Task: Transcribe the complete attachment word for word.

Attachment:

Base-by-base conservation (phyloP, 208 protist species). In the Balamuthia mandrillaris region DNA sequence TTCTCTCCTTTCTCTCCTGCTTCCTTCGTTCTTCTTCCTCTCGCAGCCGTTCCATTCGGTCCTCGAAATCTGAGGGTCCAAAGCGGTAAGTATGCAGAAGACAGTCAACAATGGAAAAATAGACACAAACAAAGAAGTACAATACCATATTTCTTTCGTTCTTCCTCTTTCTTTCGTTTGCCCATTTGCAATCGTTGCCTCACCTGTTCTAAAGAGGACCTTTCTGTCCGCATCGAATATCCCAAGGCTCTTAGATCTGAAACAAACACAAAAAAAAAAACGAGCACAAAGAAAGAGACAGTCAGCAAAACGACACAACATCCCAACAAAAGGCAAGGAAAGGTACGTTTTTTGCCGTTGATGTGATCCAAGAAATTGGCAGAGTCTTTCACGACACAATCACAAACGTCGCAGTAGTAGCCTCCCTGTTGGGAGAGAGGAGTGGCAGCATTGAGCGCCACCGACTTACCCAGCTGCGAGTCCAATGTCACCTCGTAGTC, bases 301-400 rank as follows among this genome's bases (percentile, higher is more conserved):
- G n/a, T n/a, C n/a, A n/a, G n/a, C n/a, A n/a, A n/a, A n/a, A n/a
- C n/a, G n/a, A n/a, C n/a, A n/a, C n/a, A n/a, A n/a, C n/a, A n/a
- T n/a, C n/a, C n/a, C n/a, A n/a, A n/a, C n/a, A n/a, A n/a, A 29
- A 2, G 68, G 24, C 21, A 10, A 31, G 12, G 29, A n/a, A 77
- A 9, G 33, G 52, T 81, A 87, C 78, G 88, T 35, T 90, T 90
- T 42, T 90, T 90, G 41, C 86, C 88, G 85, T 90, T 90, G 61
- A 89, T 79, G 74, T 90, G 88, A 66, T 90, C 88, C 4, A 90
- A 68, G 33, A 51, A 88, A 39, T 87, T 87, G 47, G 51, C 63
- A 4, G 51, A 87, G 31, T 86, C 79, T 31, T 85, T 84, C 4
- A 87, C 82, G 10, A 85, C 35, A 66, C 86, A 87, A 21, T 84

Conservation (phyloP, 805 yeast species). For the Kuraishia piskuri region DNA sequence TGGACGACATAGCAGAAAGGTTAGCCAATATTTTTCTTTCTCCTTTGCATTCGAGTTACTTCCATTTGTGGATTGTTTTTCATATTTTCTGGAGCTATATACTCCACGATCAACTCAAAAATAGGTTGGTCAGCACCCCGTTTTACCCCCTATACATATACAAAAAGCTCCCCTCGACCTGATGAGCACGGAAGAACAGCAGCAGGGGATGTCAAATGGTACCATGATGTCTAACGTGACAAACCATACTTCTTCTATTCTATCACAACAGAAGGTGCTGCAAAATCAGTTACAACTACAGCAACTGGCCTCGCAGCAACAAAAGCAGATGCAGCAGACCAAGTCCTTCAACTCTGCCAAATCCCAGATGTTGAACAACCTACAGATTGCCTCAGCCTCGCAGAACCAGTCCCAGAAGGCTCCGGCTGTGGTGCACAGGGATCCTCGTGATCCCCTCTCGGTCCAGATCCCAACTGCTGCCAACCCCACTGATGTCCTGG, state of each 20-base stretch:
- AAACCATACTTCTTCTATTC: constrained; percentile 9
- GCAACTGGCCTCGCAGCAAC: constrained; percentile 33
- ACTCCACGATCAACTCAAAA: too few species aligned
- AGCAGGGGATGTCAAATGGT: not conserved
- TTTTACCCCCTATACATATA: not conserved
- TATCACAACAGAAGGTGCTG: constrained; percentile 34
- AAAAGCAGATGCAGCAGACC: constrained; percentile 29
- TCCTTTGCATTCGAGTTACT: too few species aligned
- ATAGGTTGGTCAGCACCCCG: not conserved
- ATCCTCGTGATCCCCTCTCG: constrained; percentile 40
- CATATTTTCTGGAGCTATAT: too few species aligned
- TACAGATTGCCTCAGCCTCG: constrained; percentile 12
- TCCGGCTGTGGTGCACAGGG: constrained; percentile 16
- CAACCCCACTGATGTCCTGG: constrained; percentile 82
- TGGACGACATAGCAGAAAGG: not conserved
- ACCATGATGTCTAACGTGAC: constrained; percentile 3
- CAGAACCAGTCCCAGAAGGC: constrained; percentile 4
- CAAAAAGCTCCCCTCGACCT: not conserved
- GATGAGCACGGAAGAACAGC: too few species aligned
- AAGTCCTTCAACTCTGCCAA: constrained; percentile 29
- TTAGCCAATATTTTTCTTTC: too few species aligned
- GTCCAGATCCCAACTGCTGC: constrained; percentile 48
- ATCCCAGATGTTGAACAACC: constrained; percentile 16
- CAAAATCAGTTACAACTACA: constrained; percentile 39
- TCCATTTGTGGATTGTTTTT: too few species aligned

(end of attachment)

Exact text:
Base-by-base conservation (phyloP, 208 protist species). In the Balamuthia mandrillaris region DNA sequence TTCTCTCCTTTCTCTCCTGCTTCCTTCGTTCTTCTTCCTCTCGCAGCCGTTCCATTCGGTCCTCGAAATCTGAGGGTCCAAAGCGGTAAGTATGCAGAAGACAGTCAACAATGGAAAAATAGACACAAACAAAGAAGTACAATACCATATTTCTTTCGTTCTTCCTCTTTCTTTCGTTTGCCCATTTGCAATCGTTGCCTCACCTGTTCTAAAGAGGACCTTTCTGTCCGCATCGAATATCCCAAGGCTCTTAGATCTGAAACAAACACAAAAAAAAAAACGAGCACAAAGAAAGAGACAGTCAGCAAAACGACACAACATCCCAACAAAAGGCAAGGAAAGGTACGTTTTTTGCCGTTGATGTGATCCAAGAAATTGGCAGAGTCTTTCACGACACAATCACAAACGTCGCAGTAGTAGCCTCCCTGTTGGGAGAGAGGAGTGGCAGCATTGAGCGCCACCGACTTACCCAGCTGCGAGTCCAATGTCACCTCGTAGTC, bases 301-400 rank as follows among this genome's bases (percentile, higher is more conserved):
- G n/a, T n/a, C n/a, A n/a, G n/a, C n/a, A n/a, A n/a, A n/a, A n/a
- C n/a, G n/a, A n/a, C n/a, A n/a, C n/a, A n/a, A n/a, C n/a, A n/a
- T n/a, C n/a, C n/a, C n/a, A n/a, A n/a, C n/a, A n/a, A n/a, A 29
- A 2, G 68, G 24, C 21, A 10, A 31, G 12, G 29, A n/a, A 77
- A 9, G 33, G 52, T 81, A 87, C 78, G 88, T 35, T 90, T 90
- T 42, T 90, T 90, G 41, C 86, C 88, G 85, T 90, T 90, G 61
- A 89, T 79, G 74, T 90, G 88, A 66, T 90, C 88, C 4, A 90
- A 68, G 33, A 51, A 88, A 39, T 87, T 87, G 47, G 51, C 63
- A 4, G 51, A 87, G 31, T 86, C 79, T 31, T 85, T 84, C 4
- A 87, C 82, G 10, A 85, C 35, A 66, C 86, A 87, A 21, T 84

Conservation (phyloP, 805 yeast species). For the Kuraishia piskuri region DNA sequence TGGACGACATAGCAGAAAGGTTAGCCAATATTTTTCTTTCTCCTTTGCATTCGAGTTACTTCCATTTGTGGATTGTTTTTCATATTTTCTGGAGCTATATACTCCACGATCAACTCAAAAATAGGTTGGTCAGCACCCCGTTTTACCCCCTATACATATACAAAAAGCTCCCCTCGACCTGATGAGCACGGAAGAACAGCAGCAGGGGATGTCAAATGGTACCATGATGTCTAACGTGACAAACCATACTTCTTCTATTCTATCACAACAGAAGGTGCTGCAAAATCAGTTACAACTACAGCAACTGGCCTCGCAGCAACAAAAGCAGATGCAGCAGACCAAGTCCTTCAACTCTGCCAAATCCCAGATGTTGAACAACCTACAGATTGCCTCAGCCTCGCAGAACCAGTCCCAGAAGGCTCCGGCTGTGGTGCACAGGGATCCTCGTGATCCCCTCTCGGTCCAGATCCCAACTGCTGCCAACCCCACTGATGTCCTGG, state of each 20-base stretch:
- AAACCATACTTCTTCTATTC: constrained; percentile 9
- GCAACTGGCCTCGCAGCAAC: constrained; percentile 33
- ACTCCACGATCAACTCAAAA: too few species aligned
- AGCAGGGGATGTCAAATGGT: not conserved
- TTTTACCCCCTATACATATA: not conserved
- TATCACAACAGAAGGTGCTG: constrained; percentile 34
- AAAAGCAGATGCAGCAGACC: constrained; percentile 29
- TCCTTTGCATTCGAGTTACT: too few species aligned
- ATAGGTTGGTCAGCACCCCG: not conserved
- ATCCTCGTGATCCCCTCTCG: constrained; percentile 40
- CATATTTTCTGGAGCTATAT: too few species aligned
- TACAGATTGCCTCAGCCTCG: constrained; percentile 12
- TCCGGCTGTGGTGCACAGGG: constrained; percentile 16
- CAACCCCACTGATGTCCTGG: constrained; percentile 82
- TGGACGACATAGCAGAAAGG: not conserved
- ACCATGATGTCTAACGTGAC: constrained; percentile 3
- CAGAACCAGTCCCAGAAGGC: constrained; percentile 4
- CAAAAAGCTCCCCTCGACCT: not conserved
- GATGAGCACGGAAGAACAGC: too few species aligned
- AAGTCCTTCAACTCTGCCAA: constrained; percentile 29
- TTAGCCAATATTTTTCTTTC: too few species aligned
- GTCCAGATCCCAACTGCTGC: constrained; percentile 48
- ATCCCAGATGTTGAACAACC: constrained; percentile 16
- CAAAATCAGTTACAACTACA: constrained; percentile 39
- TCCATTTGTGGATTGTTTTT: too few species aligned